Marine Gunnery Sgt. Jeffery Smith (center) of Austin, Texas, drives the soccer ball down the field against members of Grand Douda Sports Club members. (U.S. Marine Corps photo)
GRAND DOUDA, Djibouti (Feb. 26, 2008) —Marines from 3rd Lower Altitude Air Defense Battalion, assigned to Combined Joint Task Force – Horn of Africa, found a unique way to combine an essential part of their mission as United States ambassadors with the pure joy of sports competition.
In what has become a weekly ritual, each Monday afternoon after they’ve knocked-off work, the 3rd LAAD Marines emerge from the Camp Lemonier Base gate and into the surrounding area to meet up with members of the local Grand Douda Sports Club for an encounter on the soccer field. The ongoing contest between the two groups is carried out for amusement, exercise and mutual good-will.
“It is a real pleasure when the Americans come out to play against us,” said Abdu Djama, GDSC athletic coordinator,.
“The people in town are big fans of the service members on the American base. Whenever they come here, you’ll see both young and old come out to enjoy the event,” he added.
The weekly “showdown” began thanks largely to 3rd LAAD liaison officer Sgt. Mario Guadarrama’s initiative in sensing an opportunity to build relationships with the people of Grand Douda village.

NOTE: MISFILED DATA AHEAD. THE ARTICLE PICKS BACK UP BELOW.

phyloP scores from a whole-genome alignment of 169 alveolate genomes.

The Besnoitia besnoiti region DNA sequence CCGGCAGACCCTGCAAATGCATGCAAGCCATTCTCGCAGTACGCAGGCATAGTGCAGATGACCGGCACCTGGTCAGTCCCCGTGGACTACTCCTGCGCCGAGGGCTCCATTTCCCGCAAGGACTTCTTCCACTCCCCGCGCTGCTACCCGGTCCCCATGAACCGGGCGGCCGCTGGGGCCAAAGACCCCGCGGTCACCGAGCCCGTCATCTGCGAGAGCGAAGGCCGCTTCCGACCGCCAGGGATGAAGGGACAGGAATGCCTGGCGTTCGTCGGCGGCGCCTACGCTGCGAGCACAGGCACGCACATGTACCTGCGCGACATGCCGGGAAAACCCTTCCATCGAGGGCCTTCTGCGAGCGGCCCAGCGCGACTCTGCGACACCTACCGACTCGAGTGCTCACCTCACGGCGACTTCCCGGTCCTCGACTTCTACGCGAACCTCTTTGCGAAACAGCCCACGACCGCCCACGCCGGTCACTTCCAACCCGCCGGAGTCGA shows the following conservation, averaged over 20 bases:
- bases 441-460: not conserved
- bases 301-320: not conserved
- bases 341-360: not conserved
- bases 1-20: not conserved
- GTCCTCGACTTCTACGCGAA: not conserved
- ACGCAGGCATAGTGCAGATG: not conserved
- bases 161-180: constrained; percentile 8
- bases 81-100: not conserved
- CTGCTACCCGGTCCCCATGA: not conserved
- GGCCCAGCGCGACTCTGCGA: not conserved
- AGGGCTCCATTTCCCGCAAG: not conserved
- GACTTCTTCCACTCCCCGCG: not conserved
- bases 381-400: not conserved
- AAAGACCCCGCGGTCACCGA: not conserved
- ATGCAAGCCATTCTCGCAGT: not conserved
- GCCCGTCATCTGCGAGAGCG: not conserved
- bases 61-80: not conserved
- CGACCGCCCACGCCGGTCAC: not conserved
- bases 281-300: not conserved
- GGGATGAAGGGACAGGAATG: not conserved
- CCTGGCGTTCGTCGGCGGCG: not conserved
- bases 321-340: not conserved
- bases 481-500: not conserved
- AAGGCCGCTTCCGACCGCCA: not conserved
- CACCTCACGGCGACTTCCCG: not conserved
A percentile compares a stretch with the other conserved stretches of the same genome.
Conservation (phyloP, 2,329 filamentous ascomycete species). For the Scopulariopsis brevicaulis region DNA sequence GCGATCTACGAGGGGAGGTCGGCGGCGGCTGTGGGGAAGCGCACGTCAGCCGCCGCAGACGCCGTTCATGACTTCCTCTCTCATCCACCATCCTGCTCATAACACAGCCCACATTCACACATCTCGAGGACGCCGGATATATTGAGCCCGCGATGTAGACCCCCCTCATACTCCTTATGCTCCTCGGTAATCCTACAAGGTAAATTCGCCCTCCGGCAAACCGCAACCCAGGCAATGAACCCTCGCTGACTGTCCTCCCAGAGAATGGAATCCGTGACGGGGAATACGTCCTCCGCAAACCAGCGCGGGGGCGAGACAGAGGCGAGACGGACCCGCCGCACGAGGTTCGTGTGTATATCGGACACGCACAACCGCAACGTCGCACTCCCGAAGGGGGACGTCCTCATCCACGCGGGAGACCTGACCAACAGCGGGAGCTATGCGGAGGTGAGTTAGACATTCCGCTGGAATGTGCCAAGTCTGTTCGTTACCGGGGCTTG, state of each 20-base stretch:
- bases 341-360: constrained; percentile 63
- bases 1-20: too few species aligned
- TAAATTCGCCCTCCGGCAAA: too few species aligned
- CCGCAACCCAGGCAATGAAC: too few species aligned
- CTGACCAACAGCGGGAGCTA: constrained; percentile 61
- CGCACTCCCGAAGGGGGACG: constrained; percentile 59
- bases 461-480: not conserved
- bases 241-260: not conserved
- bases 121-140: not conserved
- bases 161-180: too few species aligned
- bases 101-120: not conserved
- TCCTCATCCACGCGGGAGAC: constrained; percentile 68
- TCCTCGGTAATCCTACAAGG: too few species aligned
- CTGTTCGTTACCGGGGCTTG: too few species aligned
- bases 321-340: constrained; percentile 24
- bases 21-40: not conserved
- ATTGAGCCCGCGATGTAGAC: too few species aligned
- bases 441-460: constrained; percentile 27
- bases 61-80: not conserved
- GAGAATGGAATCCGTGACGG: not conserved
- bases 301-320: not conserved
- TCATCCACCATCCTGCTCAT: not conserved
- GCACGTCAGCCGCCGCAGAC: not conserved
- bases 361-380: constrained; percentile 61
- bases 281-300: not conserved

“Soccer is the primary sport that the people here like to play, so one day I asked them if they would like to have a friendly match against our guys, which they did. They liked it so much and we liked it so much that I suggested that we just make it a weekly thing,” said Guardarrama, a native of San Antonio, Texas.
So far, the weekly competition has continued for 7 months and shows no signs of slowing down anytime soon.
Cpl. Charles Colton of Houston, Texas, said that interacting with the Djiboutian community solely through humanitarian efforts is not enough. He believes it is important that the people in the area understand that Americans are very much like themselves in that they enjoy the same activities and have many similarities despite language barriers and cultural differences.
“It’s good that they can see us out here participating with them and having a good time when we’re not in uniform. They can see that we’re human just like them, and friendship is always important no matter where you find yourself in the world,” Colton said.
Combined Joint Task Force-Horn of Africa works to prevent conflict, promote regional stability and protect coalition interests in east Africa and Yemen through humanitarian assistance, disaster relief, consequence management, and civic action programs. This includes medical and veterinary care, school and medical clinic construction and water development projects.